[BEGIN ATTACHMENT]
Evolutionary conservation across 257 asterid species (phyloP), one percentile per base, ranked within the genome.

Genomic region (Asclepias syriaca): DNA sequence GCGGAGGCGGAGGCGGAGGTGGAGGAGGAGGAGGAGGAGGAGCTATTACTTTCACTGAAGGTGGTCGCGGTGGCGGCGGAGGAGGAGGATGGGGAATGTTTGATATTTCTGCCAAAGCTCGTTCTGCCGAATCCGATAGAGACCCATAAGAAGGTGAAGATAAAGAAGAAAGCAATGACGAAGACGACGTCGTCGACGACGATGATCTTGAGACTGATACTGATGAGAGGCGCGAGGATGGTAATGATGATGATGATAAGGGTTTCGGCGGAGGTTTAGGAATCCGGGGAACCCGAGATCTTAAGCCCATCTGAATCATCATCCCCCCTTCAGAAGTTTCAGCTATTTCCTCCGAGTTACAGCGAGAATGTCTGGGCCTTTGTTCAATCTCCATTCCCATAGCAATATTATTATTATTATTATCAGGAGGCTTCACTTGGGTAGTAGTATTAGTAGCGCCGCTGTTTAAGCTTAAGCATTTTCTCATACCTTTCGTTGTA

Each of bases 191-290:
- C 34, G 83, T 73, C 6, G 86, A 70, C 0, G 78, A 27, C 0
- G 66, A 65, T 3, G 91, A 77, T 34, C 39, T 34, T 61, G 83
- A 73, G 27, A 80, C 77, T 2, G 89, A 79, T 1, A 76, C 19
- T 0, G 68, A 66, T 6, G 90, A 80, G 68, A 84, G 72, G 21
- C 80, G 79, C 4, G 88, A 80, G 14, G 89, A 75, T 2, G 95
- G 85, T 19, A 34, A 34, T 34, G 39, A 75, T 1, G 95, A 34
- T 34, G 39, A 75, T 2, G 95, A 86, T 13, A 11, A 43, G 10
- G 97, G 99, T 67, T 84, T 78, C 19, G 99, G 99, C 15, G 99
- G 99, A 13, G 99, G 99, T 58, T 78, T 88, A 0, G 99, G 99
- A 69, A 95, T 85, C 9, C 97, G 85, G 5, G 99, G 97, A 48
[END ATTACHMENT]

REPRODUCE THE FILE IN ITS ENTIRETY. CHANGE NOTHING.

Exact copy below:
Evolutionary conservation across 257 asterid species (phyloP), one percentile per base, ranked within the genome.

Genomic region (Asclepias syriaca): DNA sequence GCGGAGGCGGAGGCGGAGGTGGAGGAGGAGGAGGAGGAGGAGCTATTACTTTCACTGAAGGTGGTCGCGGTGGCGGCGGAGGAGGAGGATGGGGAATGTTTGATATTTCTGCCAAAGCTCGTTCTGCCGAATCCGATAGAGACCCATAAGAAGGTGAAGATAAAGAAGAAAGCAATGACGAAGACGACGTCGTCGACGACGATGATCTTGAGACTGATACTGATGAGAGGCGCGAGGATGGTAATGATGATGATGATAAGGGTTTCGGCGGAGGTTTAGGAATCCGGGGAACCCGAGATCTTAAGCCCATCTGAATCATCATCCCCCCTTCAGAAGTTTCAGCTATTTCCTCCGAGTTACAGCGAGAATGTCTGGGCCTTTGTTCAATCTCCATTCCCATAGCAATATTATTATTATTATTATCAGGAGGCTTCACTTGGGTAGTAGTATTAGTAGCGCCGCTGTTTAAGCTTAAGCATTTTCTCATACCTTTCGTTGTA

Each of bases 191-290:
- C 34, G 83, T 73, C 6, G 86, A 70, C 0, G 78, A 27, C 0
- G 66, A 65, T 3, G 91, A 77, T 34, C 39, T 34, T 61, G 83
- A 73, G 27, A 80, C 77, T 2, G 89, A 79, T 1, A 76, C 19
- T 0, G 68, A 66, T 6, G 90, A 80, G 68, A 84, G 72, G 21
- C 80, G 79, C 4, G 88, A 80, G 14, G 89, A 75, T 2, G 95
- G 85, T 19, A 34, A 34, T 34, G 39, A 75, T 1, G 95, A 34
- T 34, G 39, A 75, T 2, G 95, A 86, T 13, A 11, A 43, G 10
- G 97, G 99, T 67, T 84, T 78, C 19, G 99, G 99, C 15, G 99
- G 99, A 13, G 99, G 99, T 58, T 78, T 88, A 0, G 99, G 99
- A 69, A 95, T 85, C 9, C 97, G 85, G 5, G 99, G 97, A 48